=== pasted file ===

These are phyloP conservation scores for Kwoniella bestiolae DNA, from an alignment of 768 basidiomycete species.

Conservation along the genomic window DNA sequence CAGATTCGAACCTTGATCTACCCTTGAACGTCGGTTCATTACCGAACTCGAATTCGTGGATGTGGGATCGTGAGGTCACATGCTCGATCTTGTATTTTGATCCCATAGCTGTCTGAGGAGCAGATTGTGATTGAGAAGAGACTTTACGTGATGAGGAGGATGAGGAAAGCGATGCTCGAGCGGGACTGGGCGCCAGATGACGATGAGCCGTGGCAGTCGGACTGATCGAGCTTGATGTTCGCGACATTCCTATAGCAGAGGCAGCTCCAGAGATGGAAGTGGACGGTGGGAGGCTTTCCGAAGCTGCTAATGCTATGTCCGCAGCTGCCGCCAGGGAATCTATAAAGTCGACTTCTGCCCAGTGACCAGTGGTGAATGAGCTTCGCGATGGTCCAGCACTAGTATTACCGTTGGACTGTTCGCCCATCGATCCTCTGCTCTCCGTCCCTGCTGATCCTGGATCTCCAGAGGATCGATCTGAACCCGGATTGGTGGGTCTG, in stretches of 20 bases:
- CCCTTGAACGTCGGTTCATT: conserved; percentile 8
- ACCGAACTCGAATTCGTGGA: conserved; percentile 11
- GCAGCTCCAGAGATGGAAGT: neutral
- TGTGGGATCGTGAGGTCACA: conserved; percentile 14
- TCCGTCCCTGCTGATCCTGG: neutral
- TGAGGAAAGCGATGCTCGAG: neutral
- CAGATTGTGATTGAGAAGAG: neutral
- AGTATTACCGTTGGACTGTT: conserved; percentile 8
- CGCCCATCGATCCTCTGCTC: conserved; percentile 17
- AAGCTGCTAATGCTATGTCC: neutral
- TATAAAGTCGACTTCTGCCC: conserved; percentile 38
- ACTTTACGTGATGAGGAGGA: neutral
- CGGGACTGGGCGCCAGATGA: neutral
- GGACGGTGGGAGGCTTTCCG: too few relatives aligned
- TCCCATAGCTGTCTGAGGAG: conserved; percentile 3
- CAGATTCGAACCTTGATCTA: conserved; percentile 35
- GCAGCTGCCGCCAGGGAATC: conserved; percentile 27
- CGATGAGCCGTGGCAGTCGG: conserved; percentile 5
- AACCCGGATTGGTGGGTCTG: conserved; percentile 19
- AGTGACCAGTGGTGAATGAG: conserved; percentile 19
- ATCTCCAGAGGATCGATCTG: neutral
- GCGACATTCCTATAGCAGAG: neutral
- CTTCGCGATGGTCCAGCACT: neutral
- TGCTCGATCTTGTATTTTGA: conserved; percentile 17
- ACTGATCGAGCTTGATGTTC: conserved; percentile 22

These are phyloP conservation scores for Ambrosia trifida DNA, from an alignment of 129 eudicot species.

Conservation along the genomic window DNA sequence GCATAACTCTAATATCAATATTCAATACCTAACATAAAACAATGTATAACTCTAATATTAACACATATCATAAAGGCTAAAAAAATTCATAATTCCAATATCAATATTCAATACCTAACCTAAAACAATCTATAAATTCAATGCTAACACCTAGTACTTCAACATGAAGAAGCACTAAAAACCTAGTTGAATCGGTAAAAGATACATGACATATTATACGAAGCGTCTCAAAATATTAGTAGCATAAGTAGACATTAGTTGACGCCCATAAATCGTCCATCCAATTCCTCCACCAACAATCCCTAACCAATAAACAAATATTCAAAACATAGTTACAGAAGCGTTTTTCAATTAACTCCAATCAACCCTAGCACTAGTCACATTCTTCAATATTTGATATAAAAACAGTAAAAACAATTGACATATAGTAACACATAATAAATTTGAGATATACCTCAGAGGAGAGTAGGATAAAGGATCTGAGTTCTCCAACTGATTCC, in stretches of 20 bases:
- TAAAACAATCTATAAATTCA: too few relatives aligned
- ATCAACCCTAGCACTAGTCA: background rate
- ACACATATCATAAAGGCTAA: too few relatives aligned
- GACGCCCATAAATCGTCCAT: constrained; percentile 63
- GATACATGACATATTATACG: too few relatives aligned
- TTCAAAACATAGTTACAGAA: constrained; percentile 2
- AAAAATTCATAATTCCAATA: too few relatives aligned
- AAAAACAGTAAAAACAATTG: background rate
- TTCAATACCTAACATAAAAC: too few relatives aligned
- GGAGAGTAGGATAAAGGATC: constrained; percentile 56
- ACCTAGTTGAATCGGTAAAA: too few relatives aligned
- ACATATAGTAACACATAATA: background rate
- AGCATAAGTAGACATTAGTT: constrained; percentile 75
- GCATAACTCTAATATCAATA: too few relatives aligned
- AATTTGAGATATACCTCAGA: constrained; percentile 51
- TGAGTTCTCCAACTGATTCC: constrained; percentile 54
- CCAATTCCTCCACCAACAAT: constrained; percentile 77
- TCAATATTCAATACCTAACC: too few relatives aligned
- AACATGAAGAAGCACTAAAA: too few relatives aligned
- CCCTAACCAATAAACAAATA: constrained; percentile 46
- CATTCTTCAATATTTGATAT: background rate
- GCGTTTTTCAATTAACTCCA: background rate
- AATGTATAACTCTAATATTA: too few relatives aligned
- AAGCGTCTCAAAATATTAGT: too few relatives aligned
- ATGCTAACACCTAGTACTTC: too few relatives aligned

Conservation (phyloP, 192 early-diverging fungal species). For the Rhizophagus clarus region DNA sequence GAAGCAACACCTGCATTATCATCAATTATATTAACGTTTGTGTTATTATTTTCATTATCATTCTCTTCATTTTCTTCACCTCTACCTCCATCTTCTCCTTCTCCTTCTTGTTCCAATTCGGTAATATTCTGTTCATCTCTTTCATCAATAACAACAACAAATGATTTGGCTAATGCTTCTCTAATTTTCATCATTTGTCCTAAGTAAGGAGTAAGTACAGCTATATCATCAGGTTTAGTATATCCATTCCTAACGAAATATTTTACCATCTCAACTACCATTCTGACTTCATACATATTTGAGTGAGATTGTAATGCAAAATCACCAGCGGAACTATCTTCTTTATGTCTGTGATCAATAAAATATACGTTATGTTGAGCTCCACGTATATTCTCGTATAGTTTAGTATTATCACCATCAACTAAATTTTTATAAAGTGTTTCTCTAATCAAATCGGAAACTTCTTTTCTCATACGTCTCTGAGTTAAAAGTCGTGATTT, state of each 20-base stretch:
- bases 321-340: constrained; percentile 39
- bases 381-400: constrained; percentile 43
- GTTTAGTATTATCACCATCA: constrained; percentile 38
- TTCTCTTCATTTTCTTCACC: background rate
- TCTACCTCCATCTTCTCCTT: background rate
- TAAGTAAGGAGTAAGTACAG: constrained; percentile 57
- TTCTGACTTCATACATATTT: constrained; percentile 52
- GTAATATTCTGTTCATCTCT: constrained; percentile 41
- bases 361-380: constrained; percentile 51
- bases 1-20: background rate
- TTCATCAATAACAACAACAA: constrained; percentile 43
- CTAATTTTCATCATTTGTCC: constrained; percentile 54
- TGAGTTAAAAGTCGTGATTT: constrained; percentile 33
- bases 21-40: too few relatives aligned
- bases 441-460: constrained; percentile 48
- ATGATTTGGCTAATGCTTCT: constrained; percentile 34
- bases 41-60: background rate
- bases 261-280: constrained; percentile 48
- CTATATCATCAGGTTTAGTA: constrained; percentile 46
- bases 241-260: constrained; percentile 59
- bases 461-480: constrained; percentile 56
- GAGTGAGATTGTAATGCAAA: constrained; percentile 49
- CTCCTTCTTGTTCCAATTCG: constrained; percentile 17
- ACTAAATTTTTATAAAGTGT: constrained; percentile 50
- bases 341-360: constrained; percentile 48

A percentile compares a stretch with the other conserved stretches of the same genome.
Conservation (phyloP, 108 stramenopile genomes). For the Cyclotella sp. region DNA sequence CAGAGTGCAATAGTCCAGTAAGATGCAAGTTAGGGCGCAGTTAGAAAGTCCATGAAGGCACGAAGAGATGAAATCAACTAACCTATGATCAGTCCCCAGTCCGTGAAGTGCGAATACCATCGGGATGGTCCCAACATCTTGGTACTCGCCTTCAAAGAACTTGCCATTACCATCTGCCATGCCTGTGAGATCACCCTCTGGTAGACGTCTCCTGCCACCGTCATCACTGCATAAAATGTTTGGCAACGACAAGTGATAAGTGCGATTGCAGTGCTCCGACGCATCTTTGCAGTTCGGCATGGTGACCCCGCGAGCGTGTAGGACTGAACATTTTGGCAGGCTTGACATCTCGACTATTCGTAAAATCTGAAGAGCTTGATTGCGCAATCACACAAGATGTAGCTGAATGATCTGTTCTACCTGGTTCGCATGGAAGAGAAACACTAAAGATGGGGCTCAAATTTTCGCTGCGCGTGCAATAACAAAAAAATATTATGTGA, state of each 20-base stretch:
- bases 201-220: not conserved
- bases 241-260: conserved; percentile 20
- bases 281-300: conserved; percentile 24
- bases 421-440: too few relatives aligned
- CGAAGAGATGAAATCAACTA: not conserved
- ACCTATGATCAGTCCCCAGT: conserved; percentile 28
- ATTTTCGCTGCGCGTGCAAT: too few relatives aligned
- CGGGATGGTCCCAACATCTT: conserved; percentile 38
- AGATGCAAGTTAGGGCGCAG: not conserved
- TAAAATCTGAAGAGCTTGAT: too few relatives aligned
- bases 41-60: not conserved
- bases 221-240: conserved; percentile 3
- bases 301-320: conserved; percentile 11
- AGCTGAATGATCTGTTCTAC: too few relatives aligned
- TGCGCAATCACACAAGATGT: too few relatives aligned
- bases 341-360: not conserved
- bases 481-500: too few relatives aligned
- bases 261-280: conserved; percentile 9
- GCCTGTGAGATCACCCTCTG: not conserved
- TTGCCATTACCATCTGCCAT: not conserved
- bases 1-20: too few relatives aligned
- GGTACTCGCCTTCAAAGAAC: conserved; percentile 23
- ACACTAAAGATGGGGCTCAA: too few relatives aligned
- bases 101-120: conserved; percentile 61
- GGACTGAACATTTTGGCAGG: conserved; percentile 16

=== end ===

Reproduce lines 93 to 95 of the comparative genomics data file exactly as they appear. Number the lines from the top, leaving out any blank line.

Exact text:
- bases 41-60: not conserved
- bases 221-240: conserved; percentile 3
- bases 301-320: conserved; percentile 11